“Sensitive brain” or migraine – how to treat and get along?
Severe, throbbing pain in the head, sensitivity to light and sound – this is migraine, the second most common reason why people of working age due to migraine headaches cannot perform their work and household duties, and are forced to take time off from work.Despite this, migraine is still surrounded by many myths – the presence of a severe headache to others can neither be shown nor proven. How to distinguish migraine from ordinary headache, how it is diagnosed and what to do to make migraine attacks less frequent, advises Doctor of Medical Sciences from Riga Stradins University, neurologist “Veselības center 4” Elina Putsite.
Headache is one of the most common health problems that each of us has encountered.In general, in medicine, there are several dozen different types of headaches associated with various other diseases or caused by an external cause, for example, we sat at the computer for too long, straining our eyes and shoulder muscles. However, migraine is a primary headache, which means that it is not caused by other illnesses. Migraine is a very common condition that affects an average of 12% of people.
What happens in the head during a migraine?
Migraine is often called a “sensitive brain” disease – for various reasons, including hereditary, in some people, brain cells – neurons – are extremely sensitive to various internal and external factors.When faced with any contributing and irritating factor, neurons are excited, they are activated, transmitting electrical impulses that propagate in the form of waves throughout the rest of the brain. Migraine is a set of complex processes in which the pain centers of the brain, free nerve endings are involved, various inflammatory mediators or chemicals are released, and other interrelated processes occur, the result of which is extremely severe, even paralyzing pain, which can be accompanied by nausea, sensitivity to sound and light.Any physical activity increases the pain, so a person with a migraine usually stops any activity and tries to move to a quiet, dark room.
The manifestations of migraine and its course can be very individual, but a typical migraine has four phases:
- prodromal stage , which lasts from one to two days before the onset of the headache – a person may become emotionally agitated or, conversely, drowsy, depressed , there is a change of mood;
- aura – approximately 25% of patients have the so-called migraine aura – various precursors of migraine headaches.For example, a bright, bright point may gradually appear in the field of view, which gradually unfolds, flashes or flashing in the form of a zigzag may appear in front of the eyes. Various sensitivity disorders are also possible, for example, numbness on one side of the body. The aura can also manifest itself as a speech disorder, slip of the tongue, or, less commonly, motor movement disorders. The migraine aura lasts up to one hour, after which the symptoms completely disappear;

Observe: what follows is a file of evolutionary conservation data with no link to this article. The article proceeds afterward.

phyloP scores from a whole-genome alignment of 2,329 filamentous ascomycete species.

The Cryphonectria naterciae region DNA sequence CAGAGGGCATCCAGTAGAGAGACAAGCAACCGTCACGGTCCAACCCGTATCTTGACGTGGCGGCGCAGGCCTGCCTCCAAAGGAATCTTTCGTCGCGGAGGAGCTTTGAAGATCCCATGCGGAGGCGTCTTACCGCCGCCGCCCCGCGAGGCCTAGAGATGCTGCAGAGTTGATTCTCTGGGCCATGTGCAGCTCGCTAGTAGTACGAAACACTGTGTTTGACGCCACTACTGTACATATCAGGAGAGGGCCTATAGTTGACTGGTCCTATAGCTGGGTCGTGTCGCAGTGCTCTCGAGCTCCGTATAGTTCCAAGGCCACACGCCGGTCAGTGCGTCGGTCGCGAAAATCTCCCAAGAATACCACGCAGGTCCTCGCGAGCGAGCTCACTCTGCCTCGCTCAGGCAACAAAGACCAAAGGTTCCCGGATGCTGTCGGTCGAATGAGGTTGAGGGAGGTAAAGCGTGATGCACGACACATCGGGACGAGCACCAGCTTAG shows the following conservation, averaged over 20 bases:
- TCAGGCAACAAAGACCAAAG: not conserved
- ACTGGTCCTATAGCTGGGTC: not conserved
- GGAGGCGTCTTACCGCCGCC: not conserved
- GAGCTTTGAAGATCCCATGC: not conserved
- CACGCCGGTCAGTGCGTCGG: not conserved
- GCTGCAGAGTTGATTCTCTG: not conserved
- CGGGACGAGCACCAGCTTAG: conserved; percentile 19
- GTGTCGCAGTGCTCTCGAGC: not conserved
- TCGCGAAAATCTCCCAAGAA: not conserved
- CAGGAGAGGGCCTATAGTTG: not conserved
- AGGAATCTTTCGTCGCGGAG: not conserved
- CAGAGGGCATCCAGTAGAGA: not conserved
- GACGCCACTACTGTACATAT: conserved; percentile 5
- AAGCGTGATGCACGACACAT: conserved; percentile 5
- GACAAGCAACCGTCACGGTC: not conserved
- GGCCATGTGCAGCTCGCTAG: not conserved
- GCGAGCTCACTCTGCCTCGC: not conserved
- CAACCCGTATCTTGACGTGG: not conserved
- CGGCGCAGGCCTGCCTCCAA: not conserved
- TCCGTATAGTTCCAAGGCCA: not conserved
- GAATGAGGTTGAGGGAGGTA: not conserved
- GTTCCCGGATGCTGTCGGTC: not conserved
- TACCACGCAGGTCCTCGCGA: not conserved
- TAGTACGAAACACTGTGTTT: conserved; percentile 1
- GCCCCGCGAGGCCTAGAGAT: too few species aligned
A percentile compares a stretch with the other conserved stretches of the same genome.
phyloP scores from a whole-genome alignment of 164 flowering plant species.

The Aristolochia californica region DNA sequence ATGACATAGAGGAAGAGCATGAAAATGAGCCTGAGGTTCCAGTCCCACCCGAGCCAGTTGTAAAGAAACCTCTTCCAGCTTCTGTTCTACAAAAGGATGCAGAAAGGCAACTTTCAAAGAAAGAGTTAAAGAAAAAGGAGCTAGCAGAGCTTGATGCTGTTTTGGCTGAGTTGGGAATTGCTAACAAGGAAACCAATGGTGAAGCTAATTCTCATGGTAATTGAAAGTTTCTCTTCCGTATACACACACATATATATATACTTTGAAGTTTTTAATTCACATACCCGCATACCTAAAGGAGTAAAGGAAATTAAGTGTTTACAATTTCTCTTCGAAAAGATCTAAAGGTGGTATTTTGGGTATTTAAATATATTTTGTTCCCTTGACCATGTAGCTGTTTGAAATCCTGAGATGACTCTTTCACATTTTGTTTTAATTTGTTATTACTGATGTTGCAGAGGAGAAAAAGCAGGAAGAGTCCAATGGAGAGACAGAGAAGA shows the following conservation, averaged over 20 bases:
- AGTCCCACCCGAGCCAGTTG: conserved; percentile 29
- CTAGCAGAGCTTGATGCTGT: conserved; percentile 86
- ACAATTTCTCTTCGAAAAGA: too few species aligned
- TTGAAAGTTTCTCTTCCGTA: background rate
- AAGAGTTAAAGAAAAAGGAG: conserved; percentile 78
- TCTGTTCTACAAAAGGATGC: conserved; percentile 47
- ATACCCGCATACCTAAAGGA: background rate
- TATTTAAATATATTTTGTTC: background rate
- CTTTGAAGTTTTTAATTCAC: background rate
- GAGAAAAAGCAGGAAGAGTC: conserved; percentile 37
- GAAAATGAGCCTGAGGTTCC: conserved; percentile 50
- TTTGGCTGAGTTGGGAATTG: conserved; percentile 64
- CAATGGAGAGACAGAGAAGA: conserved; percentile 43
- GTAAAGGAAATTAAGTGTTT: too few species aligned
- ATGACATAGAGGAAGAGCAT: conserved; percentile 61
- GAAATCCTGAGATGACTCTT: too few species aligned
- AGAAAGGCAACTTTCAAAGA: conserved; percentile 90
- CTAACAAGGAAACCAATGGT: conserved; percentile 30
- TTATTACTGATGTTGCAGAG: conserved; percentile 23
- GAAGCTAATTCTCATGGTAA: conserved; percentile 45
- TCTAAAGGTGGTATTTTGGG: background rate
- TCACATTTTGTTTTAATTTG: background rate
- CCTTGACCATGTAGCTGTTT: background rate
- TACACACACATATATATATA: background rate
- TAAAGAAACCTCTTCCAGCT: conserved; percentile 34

- migraine pain phase , which can last from four hours to three days without medication; the headache is most often unilateral, but it can also be bilateral, pulsating, especially when the intensity of the headache increases.The pain can be accompanied by nausea, vomiting, fear of light and sounds, so a person is looking for a quiet, dark room in which to sleep peacefully, because after sleep the headache often diminishes;
- postdromal period – after a migraine, a person feels empty, physically weak and tired.
What is a migraine provoking factor or “trigger”?
Well known to migraine patients, the term “triggers” is a collection of circumstances that can contribute to the onset of a headache.They are individual for each patient with migraine – what provokes an attack in one may not have any effect on another. The frequency of pain is also very individual – some people suffer from migraines once a week or more, while others have migraines once a month or every six months.
The most common causes that can trigger the onset of migraine:
- stress and emotional distress;
- Hormonal fluctuations: Migraine is more common in women – on average 17% of women suffer from it, and it is often associated with changes in estrogen levels.For this reason, some patients have migraine attacks before or during menstruation;
- irregular food intake and fasting;
- sudden changes in weather;
- Sleep cycle changes and irregular sleep patterns;
- Odor and Light – Usually bright light or harsh, strong odor;
- alcohol and smoking – in some patients, migraines can be caused by alcohol consumption;
- heat and stifling weather.
Pay attention! It is important to emphasize that triggers are not the cause of severe headaches, but their initial provoking factor.When the pain is present, eliminating the triggers won’t help.
How is migraine treated?
One of the most effective methods of managing migraines is to avoid situations and things that trigger a migraine in a particular person. By eliminating triggers, there is the possibility that migraine attacks will occur much less frequently. Therefore, one of the most important tasks of the doctor, in cooperation with the patient, is to identify the most frequent situations that cause an attack. For this reason, doctors may advise patients to keep a so-called “pain diary” in which they will record various everyday details on the day of the migraine attack.
Migraine-induced pain is controlled with a variety of medications, including non-steroidal pain relievers available over the counter such as ibuprofen, paracetamol, citramone, and others. The most important rule is to try to take the medicine as soon as the first signs of pain or aura appear. When the migraine process begins in the head, it is more difficult to interrupt it with the help of medication.